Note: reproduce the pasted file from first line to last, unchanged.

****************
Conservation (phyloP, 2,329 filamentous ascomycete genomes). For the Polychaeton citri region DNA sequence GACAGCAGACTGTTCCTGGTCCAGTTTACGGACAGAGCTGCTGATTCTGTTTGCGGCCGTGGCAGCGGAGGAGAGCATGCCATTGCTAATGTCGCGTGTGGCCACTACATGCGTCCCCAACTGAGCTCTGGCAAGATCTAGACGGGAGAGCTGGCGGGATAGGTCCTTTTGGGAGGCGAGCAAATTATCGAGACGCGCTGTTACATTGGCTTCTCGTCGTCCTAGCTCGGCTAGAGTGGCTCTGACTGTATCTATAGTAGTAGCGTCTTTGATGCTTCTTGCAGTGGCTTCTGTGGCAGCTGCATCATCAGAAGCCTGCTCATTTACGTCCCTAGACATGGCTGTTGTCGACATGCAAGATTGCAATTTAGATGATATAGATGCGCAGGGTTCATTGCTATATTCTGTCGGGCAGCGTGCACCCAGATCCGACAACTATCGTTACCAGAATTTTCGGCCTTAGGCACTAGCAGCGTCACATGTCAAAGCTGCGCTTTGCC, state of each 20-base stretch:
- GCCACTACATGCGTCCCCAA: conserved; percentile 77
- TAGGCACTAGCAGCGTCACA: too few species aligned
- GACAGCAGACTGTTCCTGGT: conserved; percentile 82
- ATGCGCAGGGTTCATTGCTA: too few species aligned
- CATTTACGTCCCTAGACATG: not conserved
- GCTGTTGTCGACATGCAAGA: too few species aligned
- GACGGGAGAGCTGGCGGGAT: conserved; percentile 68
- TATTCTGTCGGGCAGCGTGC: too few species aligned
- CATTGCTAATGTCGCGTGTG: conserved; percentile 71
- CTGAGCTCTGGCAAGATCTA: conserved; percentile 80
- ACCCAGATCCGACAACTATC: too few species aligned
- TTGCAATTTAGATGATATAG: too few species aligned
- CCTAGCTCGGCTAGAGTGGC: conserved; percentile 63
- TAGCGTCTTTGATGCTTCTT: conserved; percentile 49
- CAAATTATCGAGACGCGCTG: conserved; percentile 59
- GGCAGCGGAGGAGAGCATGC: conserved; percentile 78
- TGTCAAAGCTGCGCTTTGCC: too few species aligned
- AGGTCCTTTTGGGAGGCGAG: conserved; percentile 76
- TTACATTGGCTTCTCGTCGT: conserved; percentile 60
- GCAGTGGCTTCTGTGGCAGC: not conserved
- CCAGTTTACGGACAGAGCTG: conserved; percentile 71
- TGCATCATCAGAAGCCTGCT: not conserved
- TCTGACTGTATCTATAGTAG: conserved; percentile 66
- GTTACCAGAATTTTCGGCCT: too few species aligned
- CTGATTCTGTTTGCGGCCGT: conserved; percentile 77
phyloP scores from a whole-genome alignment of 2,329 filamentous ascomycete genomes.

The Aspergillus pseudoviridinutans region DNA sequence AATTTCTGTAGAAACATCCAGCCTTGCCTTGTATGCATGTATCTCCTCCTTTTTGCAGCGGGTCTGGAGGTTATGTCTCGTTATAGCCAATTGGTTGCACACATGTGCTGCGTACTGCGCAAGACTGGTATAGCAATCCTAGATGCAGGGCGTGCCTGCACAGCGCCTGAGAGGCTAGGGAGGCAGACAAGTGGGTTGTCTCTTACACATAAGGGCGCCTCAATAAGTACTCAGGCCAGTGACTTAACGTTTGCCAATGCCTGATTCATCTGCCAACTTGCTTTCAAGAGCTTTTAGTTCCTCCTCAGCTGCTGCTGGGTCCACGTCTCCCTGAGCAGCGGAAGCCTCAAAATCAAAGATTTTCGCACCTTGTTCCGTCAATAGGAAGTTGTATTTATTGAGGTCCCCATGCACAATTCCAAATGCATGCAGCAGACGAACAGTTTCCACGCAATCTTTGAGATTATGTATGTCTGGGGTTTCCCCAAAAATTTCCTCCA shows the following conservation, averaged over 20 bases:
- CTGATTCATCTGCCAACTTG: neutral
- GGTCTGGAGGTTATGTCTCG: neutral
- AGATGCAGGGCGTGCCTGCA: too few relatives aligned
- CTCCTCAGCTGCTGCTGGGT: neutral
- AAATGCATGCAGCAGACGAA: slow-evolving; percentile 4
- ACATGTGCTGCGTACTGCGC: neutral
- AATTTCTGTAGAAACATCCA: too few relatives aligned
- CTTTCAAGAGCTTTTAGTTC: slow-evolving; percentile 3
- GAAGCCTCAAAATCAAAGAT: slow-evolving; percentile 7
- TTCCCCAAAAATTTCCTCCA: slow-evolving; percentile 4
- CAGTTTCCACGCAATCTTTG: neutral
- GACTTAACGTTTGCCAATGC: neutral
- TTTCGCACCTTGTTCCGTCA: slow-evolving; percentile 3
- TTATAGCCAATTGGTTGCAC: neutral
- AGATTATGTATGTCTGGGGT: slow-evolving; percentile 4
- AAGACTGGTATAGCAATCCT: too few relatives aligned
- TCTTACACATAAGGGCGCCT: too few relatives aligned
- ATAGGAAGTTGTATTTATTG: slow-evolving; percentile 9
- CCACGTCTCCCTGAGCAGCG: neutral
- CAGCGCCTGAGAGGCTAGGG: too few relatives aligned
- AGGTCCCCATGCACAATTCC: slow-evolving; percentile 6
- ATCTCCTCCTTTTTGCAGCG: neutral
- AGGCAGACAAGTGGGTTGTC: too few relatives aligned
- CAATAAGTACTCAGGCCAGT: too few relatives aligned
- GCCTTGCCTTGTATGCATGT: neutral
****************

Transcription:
Conservation (phyloP, 2,329 filamentous ascomycete genomes). For the Polychaeton citri region DNA sequence GACAGCAGACTGTTCCTGGTCCAGTTTACGGACAGAGCTGCTGATTCTGTTTGCGGCCGTGGCAGCGGAGGAGAGCATGCCATTGCTAATGTCGCGTGTGGCCACTACATGCGTCCCCAACTGAGCTCTGGCAAGATCTAGACGGGAGAGCTGGCGGGATAGGTCCTTTTGGGAGGCGAGCAAATTATCGAGACGCGCTGTTACATTGGCTTCTCGTCGTCCTAGCTCGGCTAGAGTGGCTCTGACTGTATCTATAGTAGTAGCGTCTTTGATGCTTCTTGCAGTGGCTTCTGTGGCAGCTGCATCATCAGAAGCCTGCTCATTTACGTCCCTAGACATGGCTGTTGTCGACATGCAAGATTGCAATTTAGATGATATAGATGCGCAGGGTTCATTGCTATATTCTGTCGGGCAGCGTGCACCCAGATCCGACAACTATCGTTACCAGAATTTTCGGCCTTAGGCACTAGCAGCGTCACATGTCAAAGCTGCGCTTTGCC, state of each 20-base stretch:
- GCCACTACATGCGTCCCCAA: conserved; percentile 77
- TAGGCACTAGCAGCGTCACA: too few species aligned
- GACAGCAGACTGTTCCTGGT: conserved; percentile 82
- ATGCGCAGGGTTCATTGCTA: too few species aligned
- CATTTACGTCCCTAGACATG: not conserved
- GCTGTTGTCGACATGCAAGA: too few species aligned
- GACGGGAGAGCTGGCGGGAT: conserved; percentile 68
- TATTCTGTCGGGCAGCGTGC: too few species aligned
- CATTGCTAATGTCGCGTGTG: conserved; percentile 71
- CTGAGCTCTGGCAAGATCTA: conserved; percentile 80
- ACCCAGATCCGACAACTATC: too few species aligned
- TTGCAATTTAGATGATATAG: too few species aligned
- CCTAGCTCGGCTAGAGTGGC: conserved; percentile 63
- TAGCGTCTTTGATGCTTCTT: conserved; percentile 49
- CAAATTATCGAGACGCGCTG: conserved; percentile 59
- GGCAGCGGAGGAGAGCATGC: conserved; percentile 78
- TGTCAAAGCTGCGCTTTGCC: too few species aligned
- AGGTCCTTTTGGGAGGCGAG: conserved; percentile 76
- TTACATTGGCTTCTCGTCGT: conserved; percentile 60
- GCAGTGGCTTCTGTGGCAGC: not conserved
- CCAGTTTACGGACAGAGCTG: conserved; percentile 71
- TGCATCATCAGAAGCCTGCT: not conserved
- TCTGACTGTATCTATAGTAG: conserved; percentile 66
- GTTACCAGAATTTTCGGCCT: too few species aligned
- CTGATTCTGTTTGCGGCCGT: conserved; percentile 77
phyloP scores from a whole-genome alignment of 2,329 filamentous ascomycete genomes.

The Aspergillus pseudoviridinutans region DNA sequence AATTTCTGTAGAAACATCCAGCCTTGCCTTGTATGCATGTATCTCCTCCTTTTTGCAGCGGGTCTGGAGGTTATGTCTCGTTATAGCCAATTGGTTGCACACATGTGCTGCGTACTGCGCAAGACTGGTATAGCAATCCTAGATGCAGGGCGTGCCTGCACAGCGCCTGAGAGGCTAGGGAGGCAGACAAGTGGGTTGTCTCTTACACATAAGGGCGCCTCAATAAGTACTCAGGCCAGTGACTTAACGTTTGCCAATGCCTGATTCATCTGCCAACTTGCTTTCAAGAGCTTTTAGTTCCTCCTCAGCTGCTGCTGGGTCCACGTCTCCCTGAGCAGCGGAAGCCTCAAAATCAAAGATTTTCGCACCTTGTTCCGTCAATAGGAAGTTGTATTTATTGAGGTCCCCATGCACAATTCCAAATGCATGCAGCAGACGAACAGTTTCCACGCAATCTTTGAGATTATGTATGTCTGGGGTTTCCCCAAAAATTTCCTCCA shows the following conservation, averaged over 20 bases:
- CTGATTCATCTGCCAACTTG: neutral
- GGTCTGGAGGTTATGTCTCG: neutral
- AGATGCAGGGCGTGCCTGCA: too few relatives aligned
- CTCCTCAGCTGCTGCTGGGT: neutral
- AAATGCATGCAGCAGACGAA: slow-evolving; percentile 4
- ACATGTGCTGCGTACTGCGC: neutral
- AATTTCTGTAGAAACATCCA: too few relatives aligned
- CTTTCAAGAGCTTTTAGTTC: slow-evolving; percentile 3
- GAAGCCTCAAAATCAAAGAT: slow-evolving; percentile 7
- TTCCCCAAAAATTTCCTCCA: slow-evolving; percentile 4
- CAGTTTCCACGCAATCTTTG: neutral
- GACTTAACGTTTGCCAATGC: neutral
- TTTCGCACCTTGTTCCGTCA: slow-evolving; percentile 3
- TTATAGCCAATTGGTTGCAC: neutral
- AGATTATGTATGTCTGGGGT: slow-evolving; percentile 4
- AAGACTGGTATAGCAATCCT: too few relatives aligned
- TCTTACACATAAGGGCGCCT: too few relatives aligned
- ATAGGAAGTTGTATTTATTG: slow-evolving; percentile 9
- CCACGTCTCCCTGAGCAGCG: neutral
- CAGCGCCTGAGAGGCTAGGG: too few relatives aligned
- AGGTCCCCATGCACAATTCC: slow-evolving; percentile 6
- ATCTCCTCCTTTTTGCAGCG: neutral
- AGGCAGACAAGTGGGTTGTC: too few relatives aligned
- CAATAAGTACTCAGGCCAGT: too few relatives aligned
- GCCTTGCCTTGTATGCATGT: neutral